US immigration reform: Why 'E-Verify' screenings, while flawed, will pass
E-Verify screenings of new workers, in use in some states, has the strongest public support of all the basic elements of immigration reform. It's included in the bill the Senate began debating Friday.
At the heart of immigration reform proposals in Congress is an idea that’s simple in concept but very difficult in practice: keep illegal workers from getting US jobs by conducting checkups on all the new hires at employers across America.
This idea of new-hire verification is highly popular. With 85 percent support from the US public, it is the most strongly supported of five basic elements of immigration reform, according to a February Gallup poll.
But the system, known as “E-Verify,” has shown plenty of flaws as well as promise in its early years of being available (but not widely required).
The problems: Many illegal immigrants slip through the cracks and win employment, while many legal workers face significant bureaucratic challenges – sometimes even losing their jobs because government databases deliver an erroneous “nonconfirmation” of their status.
Is E-Verify ready for prime time?
The short answer may be that, ready or not, here it comes. If a comprehensive immigration law passes Congress this year, many policy analysts say, it will include a provision to take E-Verify nationwide for all employers. On Friday the Senate began debating a comprehensive reform package, including the measure, formulated by the bipartisan "Gang of Eight."
To perfect E-Verify, the task ahead will be to keep improving and de-bugging the system, even as its use expands from about 7 percent of employers to all of them.
“Conservatives … have been pushing for a very, very long time” to implement E-Verify, says Philip Wolgin, an immigration policy expert at the liberal Center for American Progress. “Most people on the Democratic side, even if they aren't thrilled with it, understand that this is a necessary part of reform.”
The reason E-Verify is widely considered necessary is because the US workplace is in many ways central to the immigration challenge.
Tightening borders, by itself, won’t stop the flow of unauthorized people into the US if they can readily find jobs. And many conservatives in Congress will balk at granting legal status to millions who now work illegally – a central goal for proponents of comprehensive immigration reform – without strong workplace-level enforcement.
Against that backdrop, E-Verify is as crucial for politics as it is controversial in practice.
Here’s how the program works:
E-Verify is an Internet-based system that compares the information from an employee's Form I-9 (Employment Eligibility Verification) to data from the US Department of Homeland Security and Social Security Administration.
Many private sector employers voluntarily participate. All federal agencies have been required to use the program since 2007. Many states have laws mandating E-Verify for at least some employers. States that are implementing E-Verify for nearly all employers include Arizona, Georgia, Mississippi, and South Carolina.
When the databases for Social Security or immigration services (part of Homeland Security) don’t recognize a new employee, the employer gets a “tentative nonconfirmation,” or TNC notice. The employer is then legally obligated to tell the employee, who will have eight working days to contact the government to correct the record if possible.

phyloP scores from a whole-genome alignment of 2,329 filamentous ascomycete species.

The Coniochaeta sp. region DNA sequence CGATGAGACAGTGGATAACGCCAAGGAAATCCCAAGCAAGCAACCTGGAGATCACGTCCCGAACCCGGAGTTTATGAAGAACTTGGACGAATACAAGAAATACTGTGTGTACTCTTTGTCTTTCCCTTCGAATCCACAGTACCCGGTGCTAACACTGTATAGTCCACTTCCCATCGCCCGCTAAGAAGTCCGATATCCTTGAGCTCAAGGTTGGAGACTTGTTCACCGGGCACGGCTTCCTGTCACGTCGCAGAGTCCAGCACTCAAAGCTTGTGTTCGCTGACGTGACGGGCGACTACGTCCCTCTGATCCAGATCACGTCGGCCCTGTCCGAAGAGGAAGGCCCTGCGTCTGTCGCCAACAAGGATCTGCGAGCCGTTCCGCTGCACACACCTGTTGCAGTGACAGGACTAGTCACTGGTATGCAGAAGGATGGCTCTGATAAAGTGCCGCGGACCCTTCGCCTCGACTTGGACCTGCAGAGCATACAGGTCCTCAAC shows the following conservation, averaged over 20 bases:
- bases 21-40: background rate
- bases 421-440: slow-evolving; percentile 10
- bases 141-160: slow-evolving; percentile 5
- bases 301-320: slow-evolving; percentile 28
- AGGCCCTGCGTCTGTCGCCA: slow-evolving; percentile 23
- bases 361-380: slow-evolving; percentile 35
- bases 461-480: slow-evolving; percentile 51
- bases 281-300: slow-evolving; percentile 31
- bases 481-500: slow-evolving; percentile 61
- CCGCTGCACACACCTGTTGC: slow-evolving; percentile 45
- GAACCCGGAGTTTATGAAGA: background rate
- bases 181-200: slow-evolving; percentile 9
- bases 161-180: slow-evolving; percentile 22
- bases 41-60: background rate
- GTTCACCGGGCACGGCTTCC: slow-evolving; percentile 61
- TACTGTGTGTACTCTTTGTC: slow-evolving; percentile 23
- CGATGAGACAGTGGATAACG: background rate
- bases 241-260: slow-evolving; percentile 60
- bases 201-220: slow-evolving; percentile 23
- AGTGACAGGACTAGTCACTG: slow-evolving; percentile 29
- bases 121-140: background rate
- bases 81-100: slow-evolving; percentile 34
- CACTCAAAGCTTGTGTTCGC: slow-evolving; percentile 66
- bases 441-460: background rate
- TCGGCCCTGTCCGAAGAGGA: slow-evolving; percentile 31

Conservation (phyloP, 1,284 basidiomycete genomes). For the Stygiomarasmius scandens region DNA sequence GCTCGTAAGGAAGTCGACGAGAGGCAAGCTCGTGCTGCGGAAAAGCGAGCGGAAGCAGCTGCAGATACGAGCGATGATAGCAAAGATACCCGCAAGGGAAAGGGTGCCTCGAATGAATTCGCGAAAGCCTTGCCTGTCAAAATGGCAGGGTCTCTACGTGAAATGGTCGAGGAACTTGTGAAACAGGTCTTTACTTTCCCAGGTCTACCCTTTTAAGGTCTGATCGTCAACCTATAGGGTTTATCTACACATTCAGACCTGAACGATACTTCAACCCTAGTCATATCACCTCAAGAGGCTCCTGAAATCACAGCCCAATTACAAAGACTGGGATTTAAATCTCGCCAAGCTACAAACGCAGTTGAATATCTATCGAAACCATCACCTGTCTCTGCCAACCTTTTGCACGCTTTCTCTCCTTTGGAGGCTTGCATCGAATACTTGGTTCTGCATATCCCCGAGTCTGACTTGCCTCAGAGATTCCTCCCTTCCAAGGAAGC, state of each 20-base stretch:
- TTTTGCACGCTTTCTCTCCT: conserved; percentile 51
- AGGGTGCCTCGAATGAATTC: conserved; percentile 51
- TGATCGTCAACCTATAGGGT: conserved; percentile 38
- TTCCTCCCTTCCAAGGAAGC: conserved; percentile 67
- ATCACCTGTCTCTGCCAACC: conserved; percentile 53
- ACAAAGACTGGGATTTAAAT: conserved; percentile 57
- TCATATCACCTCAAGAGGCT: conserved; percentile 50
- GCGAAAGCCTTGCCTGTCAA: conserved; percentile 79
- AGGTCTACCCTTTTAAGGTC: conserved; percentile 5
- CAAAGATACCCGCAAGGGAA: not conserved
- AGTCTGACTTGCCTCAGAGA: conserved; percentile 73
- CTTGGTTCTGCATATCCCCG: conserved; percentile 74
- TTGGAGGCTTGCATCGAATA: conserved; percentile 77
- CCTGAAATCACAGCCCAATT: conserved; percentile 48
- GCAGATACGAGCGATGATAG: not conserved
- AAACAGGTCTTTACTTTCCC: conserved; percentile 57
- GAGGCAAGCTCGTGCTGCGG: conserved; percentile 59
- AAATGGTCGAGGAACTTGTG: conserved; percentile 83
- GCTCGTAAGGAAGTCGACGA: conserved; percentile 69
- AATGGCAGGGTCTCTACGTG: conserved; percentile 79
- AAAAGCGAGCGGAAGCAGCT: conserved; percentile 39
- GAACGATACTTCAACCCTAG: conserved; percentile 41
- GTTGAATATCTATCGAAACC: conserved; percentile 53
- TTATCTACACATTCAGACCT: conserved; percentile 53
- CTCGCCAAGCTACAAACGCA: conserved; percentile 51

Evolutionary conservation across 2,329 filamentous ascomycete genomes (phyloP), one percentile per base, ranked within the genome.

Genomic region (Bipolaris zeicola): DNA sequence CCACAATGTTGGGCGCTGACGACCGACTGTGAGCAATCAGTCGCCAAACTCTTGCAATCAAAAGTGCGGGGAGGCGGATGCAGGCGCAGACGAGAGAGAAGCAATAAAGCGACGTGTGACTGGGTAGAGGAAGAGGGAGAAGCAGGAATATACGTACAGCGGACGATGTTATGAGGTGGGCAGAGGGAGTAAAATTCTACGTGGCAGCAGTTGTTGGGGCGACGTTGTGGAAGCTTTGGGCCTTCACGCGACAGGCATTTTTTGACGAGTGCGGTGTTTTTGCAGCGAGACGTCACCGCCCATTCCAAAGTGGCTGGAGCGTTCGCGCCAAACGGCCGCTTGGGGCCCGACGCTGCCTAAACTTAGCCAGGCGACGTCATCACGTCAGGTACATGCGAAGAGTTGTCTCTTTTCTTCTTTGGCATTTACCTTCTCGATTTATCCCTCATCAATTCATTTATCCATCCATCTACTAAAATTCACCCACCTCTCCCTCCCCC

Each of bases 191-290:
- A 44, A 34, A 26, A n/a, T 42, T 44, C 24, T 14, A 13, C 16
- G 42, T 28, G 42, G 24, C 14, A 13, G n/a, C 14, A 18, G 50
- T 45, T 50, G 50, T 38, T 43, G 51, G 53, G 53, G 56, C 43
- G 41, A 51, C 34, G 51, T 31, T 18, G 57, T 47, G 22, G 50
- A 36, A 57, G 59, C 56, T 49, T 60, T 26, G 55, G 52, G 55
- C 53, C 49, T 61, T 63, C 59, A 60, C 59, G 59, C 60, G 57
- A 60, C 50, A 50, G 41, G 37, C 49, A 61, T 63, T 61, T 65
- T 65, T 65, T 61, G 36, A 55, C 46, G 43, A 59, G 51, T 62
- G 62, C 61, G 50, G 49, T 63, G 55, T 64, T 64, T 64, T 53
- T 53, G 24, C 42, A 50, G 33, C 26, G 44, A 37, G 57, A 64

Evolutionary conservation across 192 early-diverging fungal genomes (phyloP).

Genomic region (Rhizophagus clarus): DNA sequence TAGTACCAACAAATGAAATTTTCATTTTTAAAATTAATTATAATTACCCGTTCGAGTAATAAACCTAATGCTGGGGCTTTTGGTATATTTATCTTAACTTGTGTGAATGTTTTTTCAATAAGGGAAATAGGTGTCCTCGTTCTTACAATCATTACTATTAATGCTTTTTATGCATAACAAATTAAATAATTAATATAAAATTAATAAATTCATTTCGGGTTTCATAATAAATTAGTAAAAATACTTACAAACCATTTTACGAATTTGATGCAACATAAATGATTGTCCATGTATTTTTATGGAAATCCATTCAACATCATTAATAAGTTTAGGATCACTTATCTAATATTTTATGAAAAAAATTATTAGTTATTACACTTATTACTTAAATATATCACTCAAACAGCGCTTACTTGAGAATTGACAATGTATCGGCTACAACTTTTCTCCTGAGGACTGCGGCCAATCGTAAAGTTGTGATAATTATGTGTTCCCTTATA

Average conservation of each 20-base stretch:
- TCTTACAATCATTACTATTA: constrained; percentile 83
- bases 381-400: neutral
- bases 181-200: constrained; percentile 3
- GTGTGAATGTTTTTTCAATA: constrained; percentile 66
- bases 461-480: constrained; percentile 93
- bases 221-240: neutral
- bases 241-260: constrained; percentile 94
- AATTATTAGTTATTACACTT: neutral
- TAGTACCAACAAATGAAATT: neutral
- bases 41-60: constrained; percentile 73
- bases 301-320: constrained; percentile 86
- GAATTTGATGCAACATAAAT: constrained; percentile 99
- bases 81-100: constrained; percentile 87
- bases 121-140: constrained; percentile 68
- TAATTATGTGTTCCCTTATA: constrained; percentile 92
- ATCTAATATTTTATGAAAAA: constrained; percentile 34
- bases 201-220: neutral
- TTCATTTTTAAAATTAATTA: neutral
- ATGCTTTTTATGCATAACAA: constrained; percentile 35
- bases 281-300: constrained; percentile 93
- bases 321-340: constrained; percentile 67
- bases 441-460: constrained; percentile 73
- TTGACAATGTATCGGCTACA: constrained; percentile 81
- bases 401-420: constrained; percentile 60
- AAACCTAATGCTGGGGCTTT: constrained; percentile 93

If the worker fails to contest the TNC, or cannot correct the record, he or she gets a "final nonconfirmation." By law, employers are then expected to fire that worker.
More than 99 percent of the time, the databases provide a quick confirmation that a newly hired person is eligible. But sometimes the people who get a confirmation really shouldn't be eligible to work.
In February, Emily Tulli of the National Immigration Law Center told a congressional hearing that large numbers of illegal workers slip through E-Verify undetected. She cited 2008 research, finding that “54 percent of unauthorized workers for whom E-Verify checks were run were erroneously confirmed as being work-authorized.”
On the flip side, Ms. Tulli said, many legal workers find themselves flagged as potentially unauthorized.
One survey of 376 immigrant workers in Arizona, she said, found that more than 100 of them had been fired, apparently after the employer got TNC notices and failed to notify the workers about their opportunity to appeal.
“In fiscal year 2012, approximately 100,000 workers [nationwide] likely received erroneous findings from the system and may have lost their jobs as a result,” Tulli said in her prepared testimony. That number of people who lose their jobs in error could rise as high as 770,000 or more if E-Verify is mandated nationwide, she warned.
But Mr. Wolgin of the Center for American Progress says a worst-case outcome – with many people wrongly losing jobs even as hordes of unauthorized workers skate by undetected – is far from inevitable.
“This [Senate] bill actually has a lot of protections written into it,” he says.
For workers who are legal but get dinged with a TNC, it would provide new pathways for appeal if their initial efforts to correct the record aren’t successful, he says.
To better catch illegal workers, the bill now being considered by the Senate cracks down on ID fraud – an important reason why many illegal workers can slip through E-Verify undetected. It seeks to match photos presented by newly hired workers with photos in federal (passport) or state (driver’s license) databases.
The Senate legislation pairs E-Verify with legalization for millions of immigrants who are currently not authorized to work. That's important because it lightens the stress on E-Verify. The program might still face significant hurdles in ramping up to cover all US hiring, but the number of illegal workers to catch would be smaller.